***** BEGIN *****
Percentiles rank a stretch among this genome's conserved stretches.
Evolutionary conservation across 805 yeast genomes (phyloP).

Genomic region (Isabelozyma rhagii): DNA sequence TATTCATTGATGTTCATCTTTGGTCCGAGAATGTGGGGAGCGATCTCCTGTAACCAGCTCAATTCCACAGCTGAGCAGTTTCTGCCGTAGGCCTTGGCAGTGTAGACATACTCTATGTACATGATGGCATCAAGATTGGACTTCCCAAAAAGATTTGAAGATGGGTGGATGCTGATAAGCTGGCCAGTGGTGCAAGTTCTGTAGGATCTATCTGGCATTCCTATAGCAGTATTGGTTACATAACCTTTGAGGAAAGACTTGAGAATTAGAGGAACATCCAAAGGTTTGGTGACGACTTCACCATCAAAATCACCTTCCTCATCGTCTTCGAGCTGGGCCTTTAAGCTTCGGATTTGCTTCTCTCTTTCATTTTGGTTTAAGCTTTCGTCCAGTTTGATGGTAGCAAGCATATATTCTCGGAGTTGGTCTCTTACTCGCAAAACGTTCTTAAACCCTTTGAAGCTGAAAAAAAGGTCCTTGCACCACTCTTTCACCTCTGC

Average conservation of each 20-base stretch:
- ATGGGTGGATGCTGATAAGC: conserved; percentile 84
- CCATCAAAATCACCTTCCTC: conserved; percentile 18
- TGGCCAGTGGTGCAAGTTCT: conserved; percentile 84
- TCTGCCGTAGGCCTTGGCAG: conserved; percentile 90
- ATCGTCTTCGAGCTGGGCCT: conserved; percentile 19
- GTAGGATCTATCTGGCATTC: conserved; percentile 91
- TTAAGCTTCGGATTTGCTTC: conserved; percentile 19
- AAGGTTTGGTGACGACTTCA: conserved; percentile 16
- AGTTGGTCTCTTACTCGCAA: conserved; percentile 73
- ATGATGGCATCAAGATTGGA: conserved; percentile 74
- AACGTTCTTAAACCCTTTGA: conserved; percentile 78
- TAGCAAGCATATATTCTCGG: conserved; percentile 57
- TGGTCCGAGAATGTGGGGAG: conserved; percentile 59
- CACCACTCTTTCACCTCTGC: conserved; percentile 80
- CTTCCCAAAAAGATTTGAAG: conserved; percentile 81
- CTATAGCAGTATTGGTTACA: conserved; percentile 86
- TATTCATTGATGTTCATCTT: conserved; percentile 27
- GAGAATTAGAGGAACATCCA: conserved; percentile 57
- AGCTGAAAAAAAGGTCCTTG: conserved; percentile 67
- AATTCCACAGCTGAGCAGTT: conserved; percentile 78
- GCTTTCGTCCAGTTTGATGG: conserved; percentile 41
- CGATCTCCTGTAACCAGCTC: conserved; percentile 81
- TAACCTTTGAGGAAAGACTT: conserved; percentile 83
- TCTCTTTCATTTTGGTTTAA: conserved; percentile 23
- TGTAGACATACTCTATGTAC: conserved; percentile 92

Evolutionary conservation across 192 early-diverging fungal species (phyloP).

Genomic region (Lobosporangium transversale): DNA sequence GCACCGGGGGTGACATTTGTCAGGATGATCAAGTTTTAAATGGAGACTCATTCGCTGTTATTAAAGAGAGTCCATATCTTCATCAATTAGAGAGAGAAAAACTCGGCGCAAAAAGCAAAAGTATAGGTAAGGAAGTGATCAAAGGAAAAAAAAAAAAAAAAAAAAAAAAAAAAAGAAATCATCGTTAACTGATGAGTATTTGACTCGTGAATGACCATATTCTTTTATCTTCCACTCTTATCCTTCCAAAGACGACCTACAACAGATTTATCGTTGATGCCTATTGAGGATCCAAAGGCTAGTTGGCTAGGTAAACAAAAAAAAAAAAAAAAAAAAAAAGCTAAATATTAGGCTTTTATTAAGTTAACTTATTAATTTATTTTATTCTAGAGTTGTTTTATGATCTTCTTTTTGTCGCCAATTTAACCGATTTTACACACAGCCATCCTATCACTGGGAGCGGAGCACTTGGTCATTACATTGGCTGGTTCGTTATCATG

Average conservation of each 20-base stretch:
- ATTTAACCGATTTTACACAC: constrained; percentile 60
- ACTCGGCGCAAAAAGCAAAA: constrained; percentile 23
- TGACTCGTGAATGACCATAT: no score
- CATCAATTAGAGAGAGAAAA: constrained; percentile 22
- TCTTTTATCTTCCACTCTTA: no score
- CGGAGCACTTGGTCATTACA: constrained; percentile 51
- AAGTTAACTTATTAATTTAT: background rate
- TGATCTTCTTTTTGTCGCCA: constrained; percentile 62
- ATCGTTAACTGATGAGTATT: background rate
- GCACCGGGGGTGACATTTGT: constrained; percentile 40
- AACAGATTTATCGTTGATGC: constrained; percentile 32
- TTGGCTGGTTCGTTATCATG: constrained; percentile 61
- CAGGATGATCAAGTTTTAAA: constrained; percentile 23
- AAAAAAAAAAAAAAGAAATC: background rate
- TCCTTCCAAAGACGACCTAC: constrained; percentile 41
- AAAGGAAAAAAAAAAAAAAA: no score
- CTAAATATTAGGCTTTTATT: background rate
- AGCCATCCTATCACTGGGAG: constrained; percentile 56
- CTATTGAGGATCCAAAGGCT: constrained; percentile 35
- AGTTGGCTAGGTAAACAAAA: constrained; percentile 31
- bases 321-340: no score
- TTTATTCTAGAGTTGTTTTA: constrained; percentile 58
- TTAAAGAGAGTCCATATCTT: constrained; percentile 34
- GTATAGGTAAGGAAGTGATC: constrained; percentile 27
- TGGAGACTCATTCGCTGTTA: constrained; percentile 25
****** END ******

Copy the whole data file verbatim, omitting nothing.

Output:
Percentiles rank a stretch among this genome's conserved stretches.
Evolutionary conservation across 805 yeast genomes (phyloP).

Genomic region (Isabelozyma rhagii): DNA sequence TATTCATTGATGTTCATCTTTGGTCCGAGAATGTGGGGAGCGATCTCCTGTAACCAGCTCAATTCCACAGCTGAGCAGTTTCTGCCGTAGGCCTTGGCAGTGTAGACATACTCTATGTACATGATGGCATCAAGATTGGACTTCCCAAAAAGATTTGAAGATGGGTGGATGCTGATAAGCTGGCCAGTGGTGCAAGTTCTGTAGGATCTATCTGGCATTCCTATAGCAGTATTGGTTACATAACCTTTGAGGAAAGACTTGAGAATTAGAGGAACATCCAAAGGTTTGGTGACGACTTCACCATCAAAATCACCTTCCTCATCGTCTTCGAGCTGGGCCTTTAAGCTTCGGATTTGCTTCTCTCTTTCATTTTGGTTTAAGCTTTCGTCCAGTTTGATGGTAGCAAGCATATATTCTCGGAGTTGGTCTCTTACTCGCAAAACGTTCTTAAACCCTTTGAAGCTGAAAAAAAGGTCCTTGCACCACTCTTTCACCTCTGC

Average conservation of each 20-base stretch:
- ATGGGTGGATGCTGATAAGC: conserved; percentile 84
- CCATCAAAATCACCTTCCTC: conserved; percentile 18
- TGGCCAGTGGTGCAAGTTCT: conserved; percentile 84
- TCTGCCGTAGGCCTTGGCAG: conserved; percentile 90
- ATCGTCTTCGAGCTGGGCCT: conserved; percentile 19
- GTAGGATCTATCTGGCATTC: conserved; percentile 91
- TTAAGCTTCGGATTTGCTTC: conserved; percentile 19
- AAGGTTTGGTGACGACTTCA: conserved; percentile 16
- AGTTGGTCTCTTACTCGCAA: conserved; percentile 73
- ATGATGGCATCAAGATTGGA: conserved; percentile 74
- AACGTTCTTAAACCCTTTGA: conserved; percentile 78
- TAGCAAGCATATATTCTCGG: conserved; percentile 57
- TGGTCCGAGAATGTGGGGAG: conserved; percentile 59
- CACCACTCTTTCACCTCTGC: conserved; percentile 80
- CTTCCCAAAAAGATTTGAAG: conserved; percentile 81
- CTATAGCAGTATTGGTTACA: conserved; percentile 86
- TATTCATTGATGTTCATCTT: conserved; percentile 27
- GAGAATTAGAGGAACATCCA: conserved; percentile 57
- AGCTGAAAAAAAGGTCCTTG: conserved; percentile 67
- AATTCCACAGCTGAGCAGTT: conserved; percentile 78
- GCTTTCGTCCAGTTTGATGG: conserved; percentile 41
- CGATCTCCTGTAACCAGCTC: conserved; percentile 81
- TAACCTTTGAGGAAAGACTT: conserved; percentile 83
- TCTCTTTCATTTTGGTTTAA: conserved; percentile 23
- TGTAGACATACTCTATGTAC: conserved; percentile 92

Evolutionary conservation across 192 early-diverging fungal species (phyloP).

Genomic region (Lobosporangium transversale): DNA sequence GCACCGGGGGTGACATTTGTCAGGATGATCAAGTTTTAAATGGAGACTCATTCGCTGTTATTAAAGAGAGTCCATATCTTCATCAATTAGAGAGAGAAAAACTCGGCGCAAAAAGCAAAAGTATAGGTAAGGAAGTGATCAAAGGAAAAAAAAAAAAAAAAAAAAAAAAAAAAAGAAATCATCGTTAACTGATGAGTATTTGACTCGTGAATGACCATATTCTTTTATCTTCCACTCTTATCCTTCCAAAGACGACCTACAACAGATTTATCGTTGATGCCTATTGAGGATCCAAAGGCTAGTTGGCTAGGTAAACAAAAAAAAAAAAAAAAAAAAAAAGCTAAATATTAGGCTTTTATTAAGTTAACTTATTAATTTATTTTATTCTAGAGTTGTTTTATGATCTTCTTTTTGTCGCCAATTTAACCGATTTTACACACAGCCATCCTATCACTGGGAGCGGAGCACTTGGTCATTACATTGGCTGGTTCGTTATCATG

Average conservation of each 20-base stretch:
- ATTTAACCGATTTTACACAC: constrained; percentile 60
- ACTCGGCGCAAAAAGCAAAA: constrained; percentile 23
- TGACTCGTGAATGACCATAT: no score
- CATCAATTAGAGAGAGAAAA: constrained; percentile 22
- TCTTTTATCTTCCACTCTTA: no score
- CGGAGCACTTGGTCATTACA: constrained; percentile 51
- AAGTTAACTTATTAATTTAT: background rate
- TGATCTTCTTTTTGTCGCCA: constrained; percentile 62
- ATCGTTAACTGATGAGTATT: background rate
- GCACCGGGGGTGACATTTGT: constrained; percentile 40
- AACAGATTTATCGTTGATGC: constrained; percentile 32
- TTGGCTGGTTCGTTATCATG: constrained; percentile 61
- CAGGATGATCAAGTTTTAAA: constrained; percentile 23
- AAAAAAAAAAAAAAGAAATC: background rate
- TCCTTCCAAAGACGACCTAC: constrained; percentile 41
- AAAGGAAAAAAAAAAAAAAA: no score
- CTAAATATTAGGCTTTTATT: background rate
- AGCCATCCTATCACTGGGAG: constrained; percentile 56
- CTATTGAGGATCCAAAGGCT: constrained; percentile 35
- AGTTGGCTAGGTAAACAAAA: constrained; percentile 31
- bases 321-340: no score
- TTTATTCTAGAGTTGTTTTA: constrained; percentile 58
- TTAAAGAGAGTCCATATCTT: constrained; percentile 34
- GTATAGGTAAGGAAGTGATC: constrained; percentile 27
- TGGAGACTCATTCGCTGTTA: constrained; percentile 25